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Roger Bacon - Famous Inventor

: Roger Bacon
: 1214
: 1294
: United Kingdom
: University of Oxford
: Philosopher and Franciscan

About Inventor

Roger Bacon (c. 1220 -1292), English Franciscan philosopher and educational reformer who was a major medieval proponent of experimental science. Bacon studied mathematics, astronomy, optics, alchemy, and languages. He was the first European to describe in detail the process of making gunpowder, and he proposed flying machines and motorized ships and carriages. Bacon (as he himself complacently remarked) displayed a prodigious energy and zeal in the pursuit of experimental science; indeed, his studies were talked about everywhere and eventually won him a place in popular literature as a kind of wonder worker. Bacon therefore represents a historically precocious expression of the empirical spirit of experimental science, even though his actual practice of it seems to have been exaggerated.

Early life

Bacon was born into a wealthy family; he was well-versed in the classics and enjoyed the advantages of an early training in geometry, arithmetic, music, and astronomy. Inasmuch as he later lectured at Paris, it is probable that his master of arts degree was conferred there, presumably not before 1241—a date in keeping with his claim that he saw the Franciscan professor Alexander of Hales (d. 1245) with his own eyes and that he heard the master scholar William of Auvergne (d. 1249) dispute twice in the presence of the whole university.


In 1257,a marked change took place in Bacon’s life. Because of ill health and his entry into the Order of Friars Minor, Bacon felt (as he wrote) forgotten by everyone and all but buried. His university and literary careers seemed finished. His feverish activity, his amazing credulity, his superstition, and his vocal contempt for those not sharing his interests displeased his superiors in the order and brought him under severe discipline. He decided to appeal to Pope Clement IV, whom he may have known when the latter was (before his election to the papacy) in the service of the Capetian kings of France. In a letter (1266) the pope referred to letters received from Bacon, who had come forward with certain proposals covering the natural world, mathematics, languages, perspective, and astrology. Bacon had argued that a more accurate experimental knowledge of nature would be of great value in confirming the Christian faith, and he felt that his proposals would be of great importance for the welfare of the church and of the universities. The pope desired to become more fully informed of these projects and commanded Bacon to send him the work. But Bacon had had in mind a vast encyclopaedia of all the known sciences, requiring many collaborators, the organization and administration of which would be coordinated by a papal institute. The work, then, was merely projected when the pope thought that it already existed. In obedience to the pope’s command, however, Bacon set to work and in a remarkably short time had dispatched the Opus majus (“Great Work”), the Opus minus (“Lesser Work”), and the Opus tertium (“Third Work”). He had to do this secretly and notwithstanding any command of his superiors to the contrary; and even when the irregularity of his conduct attracted their attention and the terrible weapons of spiritual coercion were brought to bear upon him, he was deterred from explaining his position by the papal command of secrecy. Under the circumstances, his achievement was truly astounding. He reminded the pope that, like the leaders of the schools with their commentaries and scholarly summaries, he could have covered quires of vellum with “puerilities” and vain speculations. Instead, he aspired to penetrate realms undreamed of in the schools at Paris and to lay bare the secrets of nature by positive study. The Opus majus was an effort to persuade the pope of the urgent necessity and manifold utility of the reforms that he proposed. But the death of Clement in 1268 extinguished Bacon’s dreams of gaining for the sciences their rightful place in the curriculum of university studies.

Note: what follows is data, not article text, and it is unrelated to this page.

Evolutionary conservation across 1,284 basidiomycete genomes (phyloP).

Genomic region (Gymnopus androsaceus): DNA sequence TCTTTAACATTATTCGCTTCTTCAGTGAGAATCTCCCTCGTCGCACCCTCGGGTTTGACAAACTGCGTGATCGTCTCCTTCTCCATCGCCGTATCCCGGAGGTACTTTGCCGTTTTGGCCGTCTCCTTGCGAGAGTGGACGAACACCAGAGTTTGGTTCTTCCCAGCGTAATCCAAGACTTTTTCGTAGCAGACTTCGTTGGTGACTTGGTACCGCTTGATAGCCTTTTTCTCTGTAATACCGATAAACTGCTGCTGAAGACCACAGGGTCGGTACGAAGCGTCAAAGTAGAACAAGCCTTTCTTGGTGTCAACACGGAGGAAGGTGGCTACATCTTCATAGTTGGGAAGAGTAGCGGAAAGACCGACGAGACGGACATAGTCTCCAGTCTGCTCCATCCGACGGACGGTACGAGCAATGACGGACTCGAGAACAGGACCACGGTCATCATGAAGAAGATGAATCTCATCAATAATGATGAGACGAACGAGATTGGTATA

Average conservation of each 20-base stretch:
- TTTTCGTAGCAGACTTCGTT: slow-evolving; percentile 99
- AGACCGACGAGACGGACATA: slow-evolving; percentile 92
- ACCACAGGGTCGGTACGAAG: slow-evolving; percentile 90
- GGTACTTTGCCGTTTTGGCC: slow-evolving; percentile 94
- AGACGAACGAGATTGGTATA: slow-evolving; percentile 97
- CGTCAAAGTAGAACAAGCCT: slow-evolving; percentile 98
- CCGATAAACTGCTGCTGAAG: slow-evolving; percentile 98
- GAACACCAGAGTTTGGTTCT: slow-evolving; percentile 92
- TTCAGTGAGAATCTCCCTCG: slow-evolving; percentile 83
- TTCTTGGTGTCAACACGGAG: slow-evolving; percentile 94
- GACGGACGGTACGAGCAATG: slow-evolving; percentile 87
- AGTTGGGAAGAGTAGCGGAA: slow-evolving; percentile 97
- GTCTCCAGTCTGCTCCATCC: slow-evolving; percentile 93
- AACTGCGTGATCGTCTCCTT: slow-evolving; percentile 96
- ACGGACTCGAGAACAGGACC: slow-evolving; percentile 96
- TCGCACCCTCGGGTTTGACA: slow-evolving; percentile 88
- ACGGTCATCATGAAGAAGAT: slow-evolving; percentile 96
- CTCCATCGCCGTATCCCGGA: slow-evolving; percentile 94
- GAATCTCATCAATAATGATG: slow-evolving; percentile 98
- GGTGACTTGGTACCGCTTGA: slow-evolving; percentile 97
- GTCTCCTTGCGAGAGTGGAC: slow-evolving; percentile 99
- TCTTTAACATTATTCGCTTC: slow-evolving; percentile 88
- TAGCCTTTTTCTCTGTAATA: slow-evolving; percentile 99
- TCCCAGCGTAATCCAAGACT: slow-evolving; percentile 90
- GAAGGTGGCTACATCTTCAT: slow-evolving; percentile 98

Bacon projected yet another encyclopaedia, of which only fragments were ever published, namely, the Communia naturalium (“General Principles of Natural Philosophy”) and the Communia mathematica (“General Principles of Mathematical Science”), written about 1268. In 1272 there appeared the Compendium philosophiae (“Compendium of Philosophy”). In philosophy—and even Bacon’s so-called scientific works contain lengthy philosophical digressions—he was the disciple of Aristotle; even though he did incorporate Neoplatonist elements into his philosophy, his thought remains essentially Aristotelian in its main lines.

Sometime between 1277 and 1279, Bacon was condemned to prison by his fellow Franciscans because of certain “suspected novelties” in his teaching. The condemnation was probably issued because of his bitter attacks on the theologians and scholars of his day, his excessive credulity in alchemy and astrology, and his penchant for millenarianism under the influence of the prophecies of Abbot Joachim of Fiore, a mystical philosopher of history. How long he was imprisoned is unknown. His last work (1292), incomplete as so many others, shows him as aggressive as ever.